Fear of failure, fear of sounding stupid, fear of being criticized because you’ve put your heart and soul into your creation and someone may not like it. Everyone has an opinion (including you) and it’s valid. For whatever reason, a publisher may not want your first book but that doesn’t mean it’s not publishable. Sometimes it’s the second or third book which gets published first and then the rest follow.

7) keep learning your craft

Expressing our creativity is a lifelong learning skill – that’s what makes it so exciting! Every time we learn another trick to hook and keep the reader, we’re closer to achieving our goal. Every new piece of information on craft, background research, on the publishing industry keeps our grey cells spinning and the oxygen flowing.

 8) love the kid in yourself

Sounds corny, I know. But remember, we’re just grown up kids with responsibilities. Using our magnified lenses called imagination and twisting our heads this way and that, we writers explore our world with wonder and excitement – just like kids do. And we have a fantastic tool, the written word, to relay that wonder to the rest of the world. So cherish that kid inside and let your imagination build those new and wonderful worlds.

And most importantly, have fun! Creating new worlds and sharing them with readers is the greatest fun any of us can ever have!

Keep writing!

My Alien Being

I’m sitting on the beach in Essouira, Morocco. No bikinis dot the Sahara-red sand. There’s just kids playing soccer, tourists declining barkers carrying silver trays of delicate sweets rebaked in the afternoon sun and camels carrying giddy riders through sea side dunes. Surf’s high – so high the pulsing ocean is blood red with a ribbon of frothing foam and the sea monster’s mouth snaps shut on the shore. A shard of light spears roiling storm clouds. Awestruck, I gape, ignoring the stinging sand in my eyes and the salty spray turning my hair prematurely white. I want to fall to my knees in reverence knowing that if I wasn’t a child of science, this moment would be my moment of truth because I’ve seen the Angel. From this point forward, my writing would no longer be of fantasy but of prophecy and revelation.

Walking through the Medina, with store keepers cooing enticements of shared tea or special deals for pretty women or special Berber massages, I’m reminded that I’m not simply the observer, I’m the alien being observed. No matter how modestly I’m dressed, how respectful I’m being, I’m still a foreigner in a country where I don’t speak the main language. And I love it. I laugh at the offers, banter with the best all the while noting my reactions and theirs. But then I’ve had enough. Enough of the smells of sweet spices teasing my nostrils which have just been assaulted by heaps of raw fish. Enough of chickens squawking while docile rabbits nibble grass in the butcher’s stall. Enough of brightly colored linens carefully displayed, leather goods spilling into the street, metal workers hammering out bowls. Enough of watching the ebb and flow of tourists pushing, vendors enticing and arms desperately flailing about to secure a good deal.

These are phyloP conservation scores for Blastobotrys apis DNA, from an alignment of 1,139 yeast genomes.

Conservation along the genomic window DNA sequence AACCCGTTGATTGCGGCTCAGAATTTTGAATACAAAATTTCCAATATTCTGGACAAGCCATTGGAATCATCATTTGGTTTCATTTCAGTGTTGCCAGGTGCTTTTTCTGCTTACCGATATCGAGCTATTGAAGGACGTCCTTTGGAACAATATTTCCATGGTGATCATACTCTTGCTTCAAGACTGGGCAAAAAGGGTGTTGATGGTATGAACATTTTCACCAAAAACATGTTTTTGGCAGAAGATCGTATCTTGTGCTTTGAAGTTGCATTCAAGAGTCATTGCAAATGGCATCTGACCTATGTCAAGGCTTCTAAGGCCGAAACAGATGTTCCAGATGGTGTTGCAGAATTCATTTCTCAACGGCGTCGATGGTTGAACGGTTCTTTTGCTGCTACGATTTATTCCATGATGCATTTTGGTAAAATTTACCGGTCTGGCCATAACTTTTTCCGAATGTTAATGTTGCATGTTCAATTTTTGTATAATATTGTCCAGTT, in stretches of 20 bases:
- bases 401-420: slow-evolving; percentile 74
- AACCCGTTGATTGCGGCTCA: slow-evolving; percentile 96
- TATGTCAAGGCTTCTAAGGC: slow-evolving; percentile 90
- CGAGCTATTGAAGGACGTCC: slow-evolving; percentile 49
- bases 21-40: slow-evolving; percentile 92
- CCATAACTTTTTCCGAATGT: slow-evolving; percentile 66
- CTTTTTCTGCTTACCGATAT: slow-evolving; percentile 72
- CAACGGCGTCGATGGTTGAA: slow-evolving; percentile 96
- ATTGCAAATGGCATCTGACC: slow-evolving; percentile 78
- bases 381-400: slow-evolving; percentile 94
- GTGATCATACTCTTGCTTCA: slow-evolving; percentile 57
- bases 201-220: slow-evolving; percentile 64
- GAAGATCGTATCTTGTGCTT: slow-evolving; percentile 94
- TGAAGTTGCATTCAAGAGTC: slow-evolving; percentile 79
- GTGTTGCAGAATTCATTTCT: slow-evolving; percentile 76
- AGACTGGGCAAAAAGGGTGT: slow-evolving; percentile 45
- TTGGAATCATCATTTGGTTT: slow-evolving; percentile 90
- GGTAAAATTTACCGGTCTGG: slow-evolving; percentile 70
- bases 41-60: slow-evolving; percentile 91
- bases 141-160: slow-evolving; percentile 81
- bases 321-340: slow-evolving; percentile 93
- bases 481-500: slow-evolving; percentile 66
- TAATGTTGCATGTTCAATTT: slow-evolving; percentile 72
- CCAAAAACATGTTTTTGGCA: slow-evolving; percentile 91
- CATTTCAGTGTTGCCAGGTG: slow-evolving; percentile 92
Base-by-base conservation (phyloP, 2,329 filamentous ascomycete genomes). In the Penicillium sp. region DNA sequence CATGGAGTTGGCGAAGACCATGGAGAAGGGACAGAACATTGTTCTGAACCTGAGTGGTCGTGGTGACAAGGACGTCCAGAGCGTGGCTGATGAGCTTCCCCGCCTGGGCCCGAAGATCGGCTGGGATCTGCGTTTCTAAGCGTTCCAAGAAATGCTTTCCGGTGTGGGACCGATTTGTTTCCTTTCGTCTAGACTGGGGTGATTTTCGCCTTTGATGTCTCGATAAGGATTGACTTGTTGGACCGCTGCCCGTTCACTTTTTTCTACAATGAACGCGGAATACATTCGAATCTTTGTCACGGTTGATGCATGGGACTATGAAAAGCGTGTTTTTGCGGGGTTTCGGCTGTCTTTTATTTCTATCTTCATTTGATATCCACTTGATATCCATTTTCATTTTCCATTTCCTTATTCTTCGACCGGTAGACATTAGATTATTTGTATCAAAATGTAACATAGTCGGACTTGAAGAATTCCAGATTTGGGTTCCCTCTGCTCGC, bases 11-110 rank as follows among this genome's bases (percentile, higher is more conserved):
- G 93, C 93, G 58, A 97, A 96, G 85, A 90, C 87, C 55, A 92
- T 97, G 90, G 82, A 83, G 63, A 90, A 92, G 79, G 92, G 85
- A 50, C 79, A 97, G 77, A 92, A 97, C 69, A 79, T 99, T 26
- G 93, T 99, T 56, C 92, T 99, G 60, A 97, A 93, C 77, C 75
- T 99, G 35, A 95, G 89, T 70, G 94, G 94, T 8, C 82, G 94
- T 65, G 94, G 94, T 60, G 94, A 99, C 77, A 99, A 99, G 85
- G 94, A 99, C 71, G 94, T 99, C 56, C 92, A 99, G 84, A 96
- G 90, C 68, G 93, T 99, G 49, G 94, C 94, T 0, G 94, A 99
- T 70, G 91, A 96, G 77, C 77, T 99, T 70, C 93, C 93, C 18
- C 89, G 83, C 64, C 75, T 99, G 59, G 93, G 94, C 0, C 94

Alienness overload. That’s what this is.

Somewhere deep inside, we all try to understand the alien within ourselves otherwise, we wouldn’t be writing fantasy. But writing is a safe way to practice the alien experience vicariously through the new worlds we’ve built, through plot twists and every character’s angst. Sometimes it’s too safe and our writing suffers for it. When we’re too familiar with something, we lose the rawness of wonder. We need to remember that rawness, that excitement and fear when our character enters a new world. We can’t let our familiarity overshadow the character’s experience.

That’s why I like to travel to countries where I don’t understand the language and the customs are totally new. It’s raw. It’s exciting. Sometimes it’s overwhelming. But always, it reminds me that my characters have their own points of view about the world they’re experiencing. I know that when something so familiar to others is so new to me. It’s safe but it isn’t. It’s fun but it’s scary. It’s awesome and it’s overwhelming. Those feelings are what I must hold on to because my characters can never be as comfortable as I am about the new world I’ve created for them.

I am their interpreter. Bringing their experiences to life on the page. Finding that raw edge, the vulnerability that makes them spin out of control or struggle for control in the alien landscape. I challenge them by committing the cultural faux pas which forces them to take desperate actions to survive.

Understanding the alien within never gets any easier – it only gets more exciting. Our need for belonging and security heightens our awareness yet when those needs are our memories of alienness drift away. So I travel the roads unknown taking care to note the alien nature, the creeping comfort of familiarity and to translate that to the written word. Somewhere in those gems of observations are not only the feelings my characters will have, but the sparks of ingenuity for inspiring deeper, richer worlds where angel swords pierce the heart, sea monsters snatch unwitting victims from the shore and someone falls in love with the alien.